This holiday I am grateful for many things, but in particular, I am thankful that I am loved by so many people who are not necessarily my family of origin. I am appreciative of people who have insisted I be a part of things even when I’ve wanted to recede and who haven’t got caught up in having one more person at the dinner table despite the fact that I don’t share the same DNA.

For all the looming reports that family values are dead and no one cares about anyone anymore in this society, I actually think love is alive and well. And that is the true spirit of the season.

Who is Mary

19 Nov

I tried on my Mary costume today and yes, there will be a live camel. I haven’t seen a camel since I was actually in Israel… But in all seriousness, as I think about playing Mary for a day, I can’t help but ponder, “Who was she?” Who was Mary beyond a virgin, and beyond a mother? Who was the real historical woman who spread her legs in a bed of straw and delivered the son of Man to the world?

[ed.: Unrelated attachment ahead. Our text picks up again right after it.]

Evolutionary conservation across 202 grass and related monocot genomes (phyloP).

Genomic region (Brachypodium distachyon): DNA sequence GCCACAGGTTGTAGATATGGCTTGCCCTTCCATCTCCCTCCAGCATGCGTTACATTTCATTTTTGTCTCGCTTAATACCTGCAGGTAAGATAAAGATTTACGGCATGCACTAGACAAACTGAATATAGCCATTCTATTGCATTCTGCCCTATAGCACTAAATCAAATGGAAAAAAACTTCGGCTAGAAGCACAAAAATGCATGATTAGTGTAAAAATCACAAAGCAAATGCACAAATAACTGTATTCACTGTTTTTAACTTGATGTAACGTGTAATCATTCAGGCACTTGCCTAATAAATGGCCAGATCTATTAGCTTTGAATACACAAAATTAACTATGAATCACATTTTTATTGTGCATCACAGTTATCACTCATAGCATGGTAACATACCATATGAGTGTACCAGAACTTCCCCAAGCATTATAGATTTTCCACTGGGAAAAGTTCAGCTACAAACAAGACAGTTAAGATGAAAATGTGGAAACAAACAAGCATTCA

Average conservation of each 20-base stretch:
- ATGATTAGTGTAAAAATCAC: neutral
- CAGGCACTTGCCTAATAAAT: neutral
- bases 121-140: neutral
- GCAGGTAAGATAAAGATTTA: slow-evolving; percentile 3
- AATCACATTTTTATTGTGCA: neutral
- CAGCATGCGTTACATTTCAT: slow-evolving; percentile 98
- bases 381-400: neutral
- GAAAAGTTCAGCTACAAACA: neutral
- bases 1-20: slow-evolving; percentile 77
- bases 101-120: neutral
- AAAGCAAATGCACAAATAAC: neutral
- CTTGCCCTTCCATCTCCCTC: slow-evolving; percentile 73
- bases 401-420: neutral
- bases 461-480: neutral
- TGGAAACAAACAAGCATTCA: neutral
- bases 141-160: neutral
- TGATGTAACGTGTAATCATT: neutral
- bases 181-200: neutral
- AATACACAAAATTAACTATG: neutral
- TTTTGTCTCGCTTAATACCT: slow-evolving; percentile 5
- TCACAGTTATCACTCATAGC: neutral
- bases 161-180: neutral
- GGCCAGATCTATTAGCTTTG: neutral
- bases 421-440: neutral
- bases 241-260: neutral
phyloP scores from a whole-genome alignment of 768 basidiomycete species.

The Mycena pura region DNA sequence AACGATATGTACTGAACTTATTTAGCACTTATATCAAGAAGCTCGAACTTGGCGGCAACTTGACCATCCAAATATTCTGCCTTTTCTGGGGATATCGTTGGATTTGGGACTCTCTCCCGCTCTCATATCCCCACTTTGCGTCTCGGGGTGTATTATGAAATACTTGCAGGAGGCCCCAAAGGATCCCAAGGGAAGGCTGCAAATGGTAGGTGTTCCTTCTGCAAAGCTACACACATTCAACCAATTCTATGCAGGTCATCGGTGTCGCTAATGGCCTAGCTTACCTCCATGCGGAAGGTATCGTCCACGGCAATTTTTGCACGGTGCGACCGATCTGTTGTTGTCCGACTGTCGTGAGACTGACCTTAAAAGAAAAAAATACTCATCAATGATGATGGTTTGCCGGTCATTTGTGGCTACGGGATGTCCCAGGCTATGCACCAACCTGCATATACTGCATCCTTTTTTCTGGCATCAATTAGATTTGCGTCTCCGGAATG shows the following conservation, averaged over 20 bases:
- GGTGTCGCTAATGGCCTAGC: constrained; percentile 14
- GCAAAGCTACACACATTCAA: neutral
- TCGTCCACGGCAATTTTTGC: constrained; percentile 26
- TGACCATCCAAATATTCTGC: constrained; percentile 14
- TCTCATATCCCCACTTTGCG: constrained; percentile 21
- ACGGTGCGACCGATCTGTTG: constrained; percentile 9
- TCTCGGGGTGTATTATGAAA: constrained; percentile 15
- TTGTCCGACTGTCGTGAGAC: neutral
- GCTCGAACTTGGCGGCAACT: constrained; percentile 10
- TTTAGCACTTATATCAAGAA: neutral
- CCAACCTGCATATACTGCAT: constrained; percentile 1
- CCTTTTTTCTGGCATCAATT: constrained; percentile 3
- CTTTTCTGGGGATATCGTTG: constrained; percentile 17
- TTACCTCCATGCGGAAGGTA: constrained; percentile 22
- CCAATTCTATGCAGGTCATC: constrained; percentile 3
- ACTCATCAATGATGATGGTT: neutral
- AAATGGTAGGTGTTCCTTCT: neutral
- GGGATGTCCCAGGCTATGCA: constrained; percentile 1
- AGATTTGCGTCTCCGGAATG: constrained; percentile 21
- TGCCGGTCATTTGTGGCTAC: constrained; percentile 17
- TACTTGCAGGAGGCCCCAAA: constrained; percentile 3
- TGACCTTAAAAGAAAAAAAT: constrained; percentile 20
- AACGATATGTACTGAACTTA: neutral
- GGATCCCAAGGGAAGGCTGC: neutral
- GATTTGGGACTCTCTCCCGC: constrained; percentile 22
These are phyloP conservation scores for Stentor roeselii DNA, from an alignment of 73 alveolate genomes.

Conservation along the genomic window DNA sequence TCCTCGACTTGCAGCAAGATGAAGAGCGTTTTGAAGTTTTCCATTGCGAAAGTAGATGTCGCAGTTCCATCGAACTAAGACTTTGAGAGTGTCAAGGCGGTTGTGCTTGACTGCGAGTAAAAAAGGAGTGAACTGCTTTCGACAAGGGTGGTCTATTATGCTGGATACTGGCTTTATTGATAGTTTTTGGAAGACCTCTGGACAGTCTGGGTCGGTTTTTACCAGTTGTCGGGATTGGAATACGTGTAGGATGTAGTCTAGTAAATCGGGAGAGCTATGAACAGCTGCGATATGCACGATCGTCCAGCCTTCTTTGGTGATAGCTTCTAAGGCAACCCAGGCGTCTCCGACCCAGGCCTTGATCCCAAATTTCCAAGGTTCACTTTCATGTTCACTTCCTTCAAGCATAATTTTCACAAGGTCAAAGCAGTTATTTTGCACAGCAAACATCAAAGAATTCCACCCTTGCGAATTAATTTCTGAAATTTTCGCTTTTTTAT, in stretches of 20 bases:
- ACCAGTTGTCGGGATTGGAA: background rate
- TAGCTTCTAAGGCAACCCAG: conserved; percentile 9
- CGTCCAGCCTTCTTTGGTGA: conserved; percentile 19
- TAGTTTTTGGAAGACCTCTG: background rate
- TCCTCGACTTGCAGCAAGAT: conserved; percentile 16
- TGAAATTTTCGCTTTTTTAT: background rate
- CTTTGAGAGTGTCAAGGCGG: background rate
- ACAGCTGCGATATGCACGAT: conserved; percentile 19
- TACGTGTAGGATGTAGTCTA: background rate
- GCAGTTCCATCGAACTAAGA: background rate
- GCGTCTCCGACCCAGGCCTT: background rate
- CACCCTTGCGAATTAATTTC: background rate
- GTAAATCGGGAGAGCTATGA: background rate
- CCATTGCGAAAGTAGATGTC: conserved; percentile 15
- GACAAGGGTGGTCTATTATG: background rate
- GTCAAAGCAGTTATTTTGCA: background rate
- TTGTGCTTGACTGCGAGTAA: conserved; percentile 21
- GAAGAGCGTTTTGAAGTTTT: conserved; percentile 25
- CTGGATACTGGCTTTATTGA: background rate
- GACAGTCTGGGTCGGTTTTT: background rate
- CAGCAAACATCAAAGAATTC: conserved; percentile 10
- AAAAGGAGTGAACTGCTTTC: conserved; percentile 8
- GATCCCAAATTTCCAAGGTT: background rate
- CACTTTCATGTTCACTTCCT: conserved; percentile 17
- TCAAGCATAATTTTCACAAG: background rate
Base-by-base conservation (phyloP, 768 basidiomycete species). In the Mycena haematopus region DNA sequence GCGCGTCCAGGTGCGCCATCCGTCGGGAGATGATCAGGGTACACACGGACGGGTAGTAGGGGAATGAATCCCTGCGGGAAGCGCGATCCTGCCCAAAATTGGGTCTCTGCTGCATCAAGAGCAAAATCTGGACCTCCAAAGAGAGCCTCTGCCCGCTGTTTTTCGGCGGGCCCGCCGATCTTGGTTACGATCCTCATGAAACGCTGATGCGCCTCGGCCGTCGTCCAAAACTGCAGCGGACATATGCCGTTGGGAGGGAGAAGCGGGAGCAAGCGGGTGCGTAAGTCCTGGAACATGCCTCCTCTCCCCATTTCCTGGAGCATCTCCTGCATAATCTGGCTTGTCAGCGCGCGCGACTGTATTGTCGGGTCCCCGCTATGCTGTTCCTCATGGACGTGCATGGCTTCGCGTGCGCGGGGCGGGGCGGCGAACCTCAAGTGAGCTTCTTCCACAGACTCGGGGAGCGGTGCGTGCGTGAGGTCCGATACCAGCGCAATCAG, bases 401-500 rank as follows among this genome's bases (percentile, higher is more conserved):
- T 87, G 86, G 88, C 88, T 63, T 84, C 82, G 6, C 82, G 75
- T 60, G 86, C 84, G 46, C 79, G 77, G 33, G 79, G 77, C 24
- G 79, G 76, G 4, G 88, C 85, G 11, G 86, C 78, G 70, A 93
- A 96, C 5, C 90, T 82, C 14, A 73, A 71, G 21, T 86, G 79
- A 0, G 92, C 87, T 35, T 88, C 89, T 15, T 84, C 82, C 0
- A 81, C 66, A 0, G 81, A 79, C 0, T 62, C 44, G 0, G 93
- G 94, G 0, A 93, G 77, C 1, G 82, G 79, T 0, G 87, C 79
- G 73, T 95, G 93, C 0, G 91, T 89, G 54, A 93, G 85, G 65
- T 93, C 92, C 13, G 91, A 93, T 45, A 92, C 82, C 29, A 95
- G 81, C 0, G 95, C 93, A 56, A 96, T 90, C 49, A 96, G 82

As theologian Elizabeth A. Johnson writes, “The simplest feminist analysis makes clear that in the case of actual women in all their historical concreteness, the categories of virgin and mother come nowhere near summing up the totality of what is possible for women’s self-realization.” So who was Mary in her full dimension?

In church sermons, Mary is often talked about as having far more gumption than we sometimes realize or give her credit for. The Magnificat then is cited, yet too often this portrayal becomes eclipsed by the more well known passive image of her quietly participating in salvation. In fact, after her initial grand entrance in Luke’s gospel, I am ashamed to say that Mary basically recedes into the backdrop of my mind. Rarely do I give her any further thought. But since trying on my robe and head mantel, I feel her beginning to come to life within me. And I wonder when she began to feel Jesus coming to life within her.